7 Earth-Size Worlds, Some Possibly Habitable, Discovered in Nearby Star System; We All Have the Same Reaction
NASA held a press event today to announce an exciting exoplanet discovery: seven roughly Earth-sized planets have been found orbiting a nearby star, with a few of them in the sweet spot for liquid water, and therefore life as we know it. So, the collective reaction of everyone across the Internet was basically, “Great! When can we sign up for the trip?”
Unfortunately, we still haven’t put human beings on the surface of any other planet yet, let alone one far beyond the reaches of our own vast solar system. Still, the planets of the TRAPPIST-1 system are relatively close, at around 40 light years away. That’s still well out of reach of any current space travel technology, but it’s still tantalizingly close on a cosmic scale.
It’s also the most Earth-size planets that have ever been discovered around a single star, though TRAPPIST-1 is much smaller and cooler than our own Sun. Likewise, the planets all orbit the star at far shorter distances than we’re used to here at home, though three of them still fall in this particular star’s habitable zone, where conditions may allow for water and life. All of them orbit their star even closer than Mercury, the closest planet to our Sun, making for some pretty striking imagery in renderings of what the view from there might look like:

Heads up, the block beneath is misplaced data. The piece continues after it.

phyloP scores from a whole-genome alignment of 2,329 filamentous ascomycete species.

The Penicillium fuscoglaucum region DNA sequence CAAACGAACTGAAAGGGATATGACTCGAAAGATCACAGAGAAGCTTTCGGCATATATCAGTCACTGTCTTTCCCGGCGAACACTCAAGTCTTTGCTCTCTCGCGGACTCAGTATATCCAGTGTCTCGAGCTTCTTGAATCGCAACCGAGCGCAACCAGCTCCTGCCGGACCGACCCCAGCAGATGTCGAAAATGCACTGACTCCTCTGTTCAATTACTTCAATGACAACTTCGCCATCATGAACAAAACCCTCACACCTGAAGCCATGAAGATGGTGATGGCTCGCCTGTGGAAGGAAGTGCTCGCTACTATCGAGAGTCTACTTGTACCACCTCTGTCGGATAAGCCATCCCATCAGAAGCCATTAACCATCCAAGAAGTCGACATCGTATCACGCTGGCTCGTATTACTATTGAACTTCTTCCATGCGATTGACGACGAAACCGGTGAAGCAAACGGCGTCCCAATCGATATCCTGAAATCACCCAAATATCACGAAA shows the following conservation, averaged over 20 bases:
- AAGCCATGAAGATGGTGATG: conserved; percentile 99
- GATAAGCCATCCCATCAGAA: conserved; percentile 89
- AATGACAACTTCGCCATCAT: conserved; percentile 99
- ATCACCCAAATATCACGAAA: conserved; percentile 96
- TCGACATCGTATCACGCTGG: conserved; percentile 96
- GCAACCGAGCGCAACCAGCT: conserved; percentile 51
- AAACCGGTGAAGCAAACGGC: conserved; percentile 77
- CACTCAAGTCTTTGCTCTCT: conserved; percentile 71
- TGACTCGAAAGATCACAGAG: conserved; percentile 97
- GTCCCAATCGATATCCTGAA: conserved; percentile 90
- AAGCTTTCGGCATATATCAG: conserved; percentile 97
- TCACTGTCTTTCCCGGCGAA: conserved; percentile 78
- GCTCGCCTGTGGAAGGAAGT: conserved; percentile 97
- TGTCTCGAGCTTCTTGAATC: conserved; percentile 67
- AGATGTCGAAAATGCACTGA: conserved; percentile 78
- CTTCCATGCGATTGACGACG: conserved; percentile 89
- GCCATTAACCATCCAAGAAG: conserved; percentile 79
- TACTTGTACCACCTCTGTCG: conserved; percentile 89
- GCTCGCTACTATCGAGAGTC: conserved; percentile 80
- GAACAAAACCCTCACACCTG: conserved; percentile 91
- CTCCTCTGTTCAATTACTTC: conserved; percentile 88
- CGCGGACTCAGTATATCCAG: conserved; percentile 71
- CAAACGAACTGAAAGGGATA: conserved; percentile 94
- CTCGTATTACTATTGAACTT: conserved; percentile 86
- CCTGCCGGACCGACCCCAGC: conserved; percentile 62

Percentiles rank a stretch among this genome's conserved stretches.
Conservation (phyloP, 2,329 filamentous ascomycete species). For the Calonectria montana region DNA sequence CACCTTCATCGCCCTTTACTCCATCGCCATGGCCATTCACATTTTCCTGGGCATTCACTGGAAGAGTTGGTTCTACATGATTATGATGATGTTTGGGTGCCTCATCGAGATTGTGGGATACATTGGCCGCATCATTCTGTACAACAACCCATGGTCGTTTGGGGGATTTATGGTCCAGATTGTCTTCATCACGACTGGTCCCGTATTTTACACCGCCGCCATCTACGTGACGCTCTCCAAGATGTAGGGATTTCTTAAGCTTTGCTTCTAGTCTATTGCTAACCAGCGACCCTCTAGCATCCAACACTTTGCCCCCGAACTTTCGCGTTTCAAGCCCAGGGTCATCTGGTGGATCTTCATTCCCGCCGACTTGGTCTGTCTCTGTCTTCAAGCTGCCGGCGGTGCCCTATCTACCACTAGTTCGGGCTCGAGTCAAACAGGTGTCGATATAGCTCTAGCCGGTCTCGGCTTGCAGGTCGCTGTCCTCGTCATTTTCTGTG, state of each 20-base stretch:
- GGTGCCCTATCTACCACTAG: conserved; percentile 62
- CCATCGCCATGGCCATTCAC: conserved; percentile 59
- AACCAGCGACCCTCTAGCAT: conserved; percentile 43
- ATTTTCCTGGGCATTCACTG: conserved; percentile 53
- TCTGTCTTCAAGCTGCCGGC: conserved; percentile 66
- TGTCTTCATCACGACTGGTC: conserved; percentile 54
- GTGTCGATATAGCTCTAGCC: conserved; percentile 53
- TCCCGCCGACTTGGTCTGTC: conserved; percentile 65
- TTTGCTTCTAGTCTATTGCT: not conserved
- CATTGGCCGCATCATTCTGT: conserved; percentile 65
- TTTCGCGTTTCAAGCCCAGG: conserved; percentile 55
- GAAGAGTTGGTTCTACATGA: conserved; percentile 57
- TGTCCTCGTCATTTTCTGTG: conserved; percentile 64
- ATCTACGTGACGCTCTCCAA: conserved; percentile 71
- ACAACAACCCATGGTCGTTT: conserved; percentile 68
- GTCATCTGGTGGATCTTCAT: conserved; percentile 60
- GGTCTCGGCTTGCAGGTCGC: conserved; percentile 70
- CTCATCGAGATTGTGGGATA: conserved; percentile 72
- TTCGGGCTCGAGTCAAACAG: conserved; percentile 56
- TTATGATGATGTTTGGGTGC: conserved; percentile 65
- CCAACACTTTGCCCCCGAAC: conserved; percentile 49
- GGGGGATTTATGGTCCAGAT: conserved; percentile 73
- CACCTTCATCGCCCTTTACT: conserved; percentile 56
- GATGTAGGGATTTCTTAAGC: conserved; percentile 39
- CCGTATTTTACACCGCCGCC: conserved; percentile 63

The exoplanets were discovered using the Spitzer space telescope, and Hubble has since followed up by looking at them in greater detail. Nikole Lewis, co-lead on the Hubble study, said in NASA’s news release, “The TRAPPIST-1 system provides one of the best opportunities in the next decade to study the atmospheres around Earth-size planets.” Hubble’s successor, the James Webb Space Telescope, will launch in 2018, which will allow for even more accurate studies of the TRAPPIST-1 system.
Over on Reddit, NASA scientists are currently holding an AMA in case you have any burning questions, like, “How close are we to that warp drive, then?”
(image via NASA/JPL-Caltech, featured image via 20th Television)
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